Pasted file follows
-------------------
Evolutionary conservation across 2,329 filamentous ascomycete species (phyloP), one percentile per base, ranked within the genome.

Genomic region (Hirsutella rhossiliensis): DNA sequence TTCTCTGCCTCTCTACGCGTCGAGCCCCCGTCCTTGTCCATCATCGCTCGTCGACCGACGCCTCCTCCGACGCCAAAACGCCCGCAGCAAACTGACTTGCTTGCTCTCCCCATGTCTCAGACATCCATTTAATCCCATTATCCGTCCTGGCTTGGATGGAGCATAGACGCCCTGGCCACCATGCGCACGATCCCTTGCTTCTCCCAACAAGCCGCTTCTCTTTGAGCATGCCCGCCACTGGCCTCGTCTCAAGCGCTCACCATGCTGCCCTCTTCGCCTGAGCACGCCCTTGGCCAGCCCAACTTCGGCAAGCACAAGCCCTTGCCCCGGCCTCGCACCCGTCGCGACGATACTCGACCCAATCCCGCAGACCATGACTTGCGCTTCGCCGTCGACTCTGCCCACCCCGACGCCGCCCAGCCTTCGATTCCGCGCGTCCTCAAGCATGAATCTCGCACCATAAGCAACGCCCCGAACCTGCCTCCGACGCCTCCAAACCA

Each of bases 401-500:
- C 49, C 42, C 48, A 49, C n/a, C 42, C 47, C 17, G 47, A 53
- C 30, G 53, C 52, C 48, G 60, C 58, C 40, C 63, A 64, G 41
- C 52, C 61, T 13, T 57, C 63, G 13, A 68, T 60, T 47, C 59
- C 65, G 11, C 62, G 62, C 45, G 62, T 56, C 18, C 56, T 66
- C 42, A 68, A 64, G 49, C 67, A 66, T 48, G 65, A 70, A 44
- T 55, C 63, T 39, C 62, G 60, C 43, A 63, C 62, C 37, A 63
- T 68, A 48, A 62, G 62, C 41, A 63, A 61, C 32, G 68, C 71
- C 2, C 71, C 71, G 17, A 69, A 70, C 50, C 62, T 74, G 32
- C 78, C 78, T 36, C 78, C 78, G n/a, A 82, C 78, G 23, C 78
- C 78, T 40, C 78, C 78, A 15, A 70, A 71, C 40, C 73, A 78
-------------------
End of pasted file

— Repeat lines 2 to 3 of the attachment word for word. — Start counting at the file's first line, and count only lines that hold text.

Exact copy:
Genomic region (Hirsutella rhossiliensis): DNA sequence TTCTCTGCCTCTCTACGCGTCGAGCCCCCGTCCTTGTCCATCATCGCTCGTCGACCGACGCCTCCTCCGACGCCAAAACGCCCGCAGCAAACTGACTTGCTTGCTCTCCCCATGTCTCAGACATCCATTTAATCCCATTATCCGTCCTGGCTTGGATGGAGCATAGACGCCCTGGCCACCATGCGCACGATCCCTTGCTTCTCCCAACAAGCCGCTTCTCTTTGAGCATGCCCGCCACTGGCCTCGTCTCAAGCGCTCACCATGCTGCCCTCTTCGCCTGAGCACGCCCTTGGCCAGCCCAACTTCGGCAAGCACAAGCCCTTGCCCCGGCCTCGCACCCGTCGCGACGATACTCGACCCAATCCCGCAGACCATGACTTGCGCTTCGCCGTCGACTCTGCCCACCCCGACGCCGCCCAGCCTTCGATTCCGCGCGTCCTCAAGCATGAATCTCGCACCATAAGCAACGCCCCGAACCTGCCTCCGACGCCTCCAAACCA

Each of bases 401-500: